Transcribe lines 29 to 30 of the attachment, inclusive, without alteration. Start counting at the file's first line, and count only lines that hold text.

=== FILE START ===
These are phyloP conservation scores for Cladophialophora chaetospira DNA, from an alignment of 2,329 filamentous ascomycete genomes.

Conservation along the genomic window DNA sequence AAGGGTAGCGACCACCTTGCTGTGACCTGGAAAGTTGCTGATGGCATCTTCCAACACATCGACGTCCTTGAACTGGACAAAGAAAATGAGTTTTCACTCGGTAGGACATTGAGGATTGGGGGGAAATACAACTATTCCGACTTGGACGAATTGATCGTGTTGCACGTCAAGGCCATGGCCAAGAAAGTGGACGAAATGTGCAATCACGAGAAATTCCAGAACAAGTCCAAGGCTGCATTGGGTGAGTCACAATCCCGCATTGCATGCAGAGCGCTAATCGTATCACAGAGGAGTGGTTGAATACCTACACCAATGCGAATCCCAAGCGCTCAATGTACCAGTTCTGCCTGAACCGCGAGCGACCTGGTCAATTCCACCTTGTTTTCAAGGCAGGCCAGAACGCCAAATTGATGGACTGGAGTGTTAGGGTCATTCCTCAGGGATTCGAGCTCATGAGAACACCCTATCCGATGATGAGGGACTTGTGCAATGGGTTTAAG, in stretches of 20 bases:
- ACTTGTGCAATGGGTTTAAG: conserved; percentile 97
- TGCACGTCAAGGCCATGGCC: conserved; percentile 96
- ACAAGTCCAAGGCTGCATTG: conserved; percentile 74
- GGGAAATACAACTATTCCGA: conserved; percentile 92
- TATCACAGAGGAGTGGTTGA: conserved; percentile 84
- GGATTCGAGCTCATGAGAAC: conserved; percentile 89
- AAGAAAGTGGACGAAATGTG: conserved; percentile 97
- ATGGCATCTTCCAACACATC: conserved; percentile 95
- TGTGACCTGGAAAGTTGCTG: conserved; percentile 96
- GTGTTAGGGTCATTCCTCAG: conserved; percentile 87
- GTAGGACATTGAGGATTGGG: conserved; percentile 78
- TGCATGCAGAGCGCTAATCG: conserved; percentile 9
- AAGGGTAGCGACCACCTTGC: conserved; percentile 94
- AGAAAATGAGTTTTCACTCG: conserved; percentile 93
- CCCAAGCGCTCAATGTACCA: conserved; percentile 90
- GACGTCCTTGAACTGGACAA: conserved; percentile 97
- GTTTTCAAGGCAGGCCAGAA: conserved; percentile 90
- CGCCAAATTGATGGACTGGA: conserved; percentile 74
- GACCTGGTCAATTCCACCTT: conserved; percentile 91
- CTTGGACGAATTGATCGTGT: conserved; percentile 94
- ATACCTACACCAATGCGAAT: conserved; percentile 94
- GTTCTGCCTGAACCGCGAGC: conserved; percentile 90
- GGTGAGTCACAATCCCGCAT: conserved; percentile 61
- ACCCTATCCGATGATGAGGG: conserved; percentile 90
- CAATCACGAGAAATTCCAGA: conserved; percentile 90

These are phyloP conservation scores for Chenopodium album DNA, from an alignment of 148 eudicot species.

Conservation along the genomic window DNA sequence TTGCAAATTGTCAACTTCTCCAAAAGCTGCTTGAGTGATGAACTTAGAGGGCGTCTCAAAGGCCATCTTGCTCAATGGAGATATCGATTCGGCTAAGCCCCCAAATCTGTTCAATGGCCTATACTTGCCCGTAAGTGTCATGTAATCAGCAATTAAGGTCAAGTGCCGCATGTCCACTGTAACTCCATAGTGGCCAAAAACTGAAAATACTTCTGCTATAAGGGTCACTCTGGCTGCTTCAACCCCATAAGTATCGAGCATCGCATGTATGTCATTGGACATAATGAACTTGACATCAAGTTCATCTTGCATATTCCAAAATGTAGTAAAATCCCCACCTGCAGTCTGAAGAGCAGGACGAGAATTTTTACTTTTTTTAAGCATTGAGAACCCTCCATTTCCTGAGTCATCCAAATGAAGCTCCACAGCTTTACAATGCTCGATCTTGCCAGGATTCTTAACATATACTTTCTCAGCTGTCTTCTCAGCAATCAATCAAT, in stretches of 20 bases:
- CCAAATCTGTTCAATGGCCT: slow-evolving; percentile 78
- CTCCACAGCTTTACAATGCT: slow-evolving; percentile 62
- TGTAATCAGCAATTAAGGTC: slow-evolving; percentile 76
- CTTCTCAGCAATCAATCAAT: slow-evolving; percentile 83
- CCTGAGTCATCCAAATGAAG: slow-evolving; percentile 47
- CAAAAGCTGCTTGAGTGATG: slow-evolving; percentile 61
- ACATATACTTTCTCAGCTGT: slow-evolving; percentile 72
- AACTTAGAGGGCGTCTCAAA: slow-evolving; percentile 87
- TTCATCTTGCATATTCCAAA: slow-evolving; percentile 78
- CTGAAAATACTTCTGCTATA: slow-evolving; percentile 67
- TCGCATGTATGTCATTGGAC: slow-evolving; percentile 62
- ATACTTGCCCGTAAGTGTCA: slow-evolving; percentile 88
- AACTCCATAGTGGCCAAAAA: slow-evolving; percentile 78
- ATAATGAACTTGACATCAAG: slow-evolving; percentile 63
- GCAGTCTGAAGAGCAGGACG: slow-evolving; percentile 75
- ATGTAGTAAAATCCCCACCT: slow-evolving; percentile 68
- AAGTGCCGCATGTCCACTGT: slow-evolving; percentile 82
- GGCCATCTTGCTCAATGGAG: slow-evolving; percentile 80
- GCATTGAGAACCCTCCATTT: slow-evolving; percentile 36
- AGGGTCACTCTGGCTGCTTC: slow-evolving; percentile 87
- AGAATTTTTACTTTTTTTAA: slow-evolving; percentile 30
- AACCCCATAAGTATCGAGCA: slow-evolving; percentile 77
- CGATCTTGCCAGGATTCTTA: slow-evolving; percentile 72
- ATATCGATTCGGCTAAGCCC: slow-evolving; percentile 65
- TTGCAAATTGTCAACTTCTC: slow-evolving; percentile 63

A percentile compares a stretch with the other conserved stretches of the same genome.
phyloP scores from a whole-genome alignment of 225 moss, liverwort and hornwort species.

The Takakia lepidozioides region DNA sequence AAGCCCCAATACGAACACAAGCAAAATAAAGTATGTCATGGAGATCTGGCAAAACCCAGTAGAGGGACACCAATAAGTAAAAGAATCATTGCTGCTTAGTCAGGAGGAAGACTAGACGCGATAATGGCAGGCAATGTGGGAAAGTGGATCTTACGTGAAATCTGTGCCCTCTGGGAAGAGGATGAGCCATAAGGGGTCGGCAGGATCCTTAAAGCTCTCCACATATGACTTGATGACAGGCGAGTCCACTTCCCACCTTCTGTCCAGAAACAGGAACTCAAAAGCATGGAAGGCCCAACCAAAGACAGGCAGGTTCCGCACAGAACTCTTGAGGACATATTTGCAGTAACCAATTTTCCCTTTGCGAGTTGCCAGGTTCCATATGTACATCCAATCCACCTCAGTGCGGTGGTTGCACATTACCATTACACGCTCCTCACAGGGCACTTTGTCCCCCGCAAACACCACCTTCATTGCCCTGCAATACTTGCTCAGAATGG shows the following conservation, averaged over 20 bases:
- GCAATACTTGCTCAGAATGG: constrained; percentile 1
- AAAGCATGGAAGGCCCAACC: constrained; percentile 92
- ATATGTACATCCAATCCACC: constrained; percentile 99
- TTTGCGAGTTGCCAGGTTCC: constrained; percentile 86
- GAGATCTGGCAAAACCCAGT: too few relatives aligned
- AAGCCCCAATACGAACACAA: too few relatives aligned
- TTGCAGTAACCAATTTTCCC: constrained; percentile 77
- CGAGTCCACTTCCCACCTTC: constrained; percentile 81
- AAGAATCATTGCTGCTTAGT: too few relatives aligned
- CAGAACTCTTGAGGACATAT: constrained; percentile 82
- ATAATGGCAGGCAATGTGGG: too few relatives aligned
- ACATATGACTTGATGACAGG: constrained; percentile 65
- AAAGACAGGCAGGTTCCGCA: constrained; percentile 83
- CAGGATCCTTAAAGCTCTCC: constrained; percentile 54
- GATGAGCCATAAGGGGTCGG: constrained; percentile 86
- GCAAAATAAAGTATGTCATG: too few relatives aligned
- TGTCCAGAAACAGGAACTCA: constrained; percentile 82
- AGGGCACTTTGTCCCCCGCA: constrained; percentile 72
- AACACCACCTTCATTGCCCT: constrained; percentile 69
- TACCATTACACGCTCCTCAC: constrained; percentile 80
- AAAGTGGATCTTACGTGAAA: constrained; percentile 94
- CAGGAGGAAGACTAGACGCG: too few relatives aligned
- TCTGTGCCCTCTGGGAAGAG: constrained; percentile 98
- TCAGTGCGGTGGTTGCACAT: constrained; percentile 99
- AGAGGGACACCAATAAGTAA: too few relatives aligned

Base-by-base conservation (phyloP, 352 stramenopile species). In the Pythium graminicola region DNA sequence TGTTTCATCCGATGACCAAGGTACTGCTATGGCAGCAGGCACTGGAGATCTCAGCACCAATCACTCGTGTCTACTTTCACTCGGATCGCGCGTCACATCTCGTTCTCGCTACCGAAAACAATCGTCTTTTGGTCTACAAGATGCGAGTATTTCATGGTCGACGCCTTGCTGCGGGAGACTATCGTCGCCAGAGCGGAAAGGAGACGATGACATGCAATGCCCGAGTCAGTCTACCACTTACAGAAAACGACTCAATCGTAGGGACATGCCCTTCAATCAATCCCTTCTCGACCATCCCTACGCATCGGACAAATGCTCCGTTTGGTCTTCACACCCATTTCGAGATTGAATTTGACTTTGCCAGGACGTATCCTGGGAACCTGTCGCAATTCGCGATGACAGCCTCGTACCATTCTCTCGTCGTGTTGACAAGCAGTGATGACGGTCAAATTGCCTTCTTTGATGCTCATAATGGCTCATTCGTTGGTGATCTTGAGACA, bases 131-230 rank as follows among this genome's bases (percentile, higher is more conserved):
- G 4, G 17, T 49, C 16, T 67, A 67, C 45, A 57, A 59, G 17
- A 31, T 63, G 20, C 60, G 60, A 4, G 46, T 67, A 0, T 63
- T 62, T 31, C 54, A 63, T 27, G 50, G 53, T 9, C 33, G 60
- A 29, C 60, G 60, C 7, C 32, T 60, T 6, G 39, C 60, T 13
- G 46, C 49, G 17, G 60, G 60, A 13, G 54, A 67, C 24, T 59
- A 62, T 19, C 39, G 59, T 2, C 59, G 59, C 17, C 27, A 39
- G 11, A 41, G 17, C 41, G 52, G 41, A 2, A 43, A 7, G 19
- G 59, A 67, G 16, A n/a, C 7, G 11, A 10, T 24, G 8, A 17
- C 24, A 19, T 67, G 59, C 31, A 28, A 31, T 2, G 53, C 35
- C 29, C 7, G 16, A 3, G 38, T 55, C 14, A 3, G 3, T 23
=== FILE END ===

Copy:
Conservation along the genomic window DNA sequence TTGCAAATTGTCAACTTCTCCAAAAGCTGCTTGAGTGATGAACTTAGAGGGCGTCTCAAAGGCCATCTTGCTCAATGGAGATATCGATTCGGCTAAGCCCCCAAATCTGTTCAATGGCCTATACTTGCCCGTAAGTGTCATGTAATCAGCAATTAAGGTCAAGTGCCGCATGTCCACTGTAACTCCATAGTGGCCAAAAACTGAAAATACTTCTGCTATAAGGGTCACTCTGGCTGCTTCAACCCCATAAGTATCGAGCATCGCATGTATGTCATTGGACATAATGAACTTGACATCAAGTTCATCTTGCATATTCCAAAATGTAGTAAAATCCCCACCTGCAGTCTGAAGAGCAGGACGAGAATTTTTACTTTTTTTAAGCATTGAGAACCCTCCATTTCCTGAGTCATCCAAATGAAGCTCCACAGCTTTACAATGCTCGATCTTGCCAGGATTCTTAACATATACTTTCTCAGCTGTCTTCTCAGCAATCAATCAAT, in stretches of 20 bases:
- CCAAATCTGTTCAATGGCCT: slow-evolving; percentile 78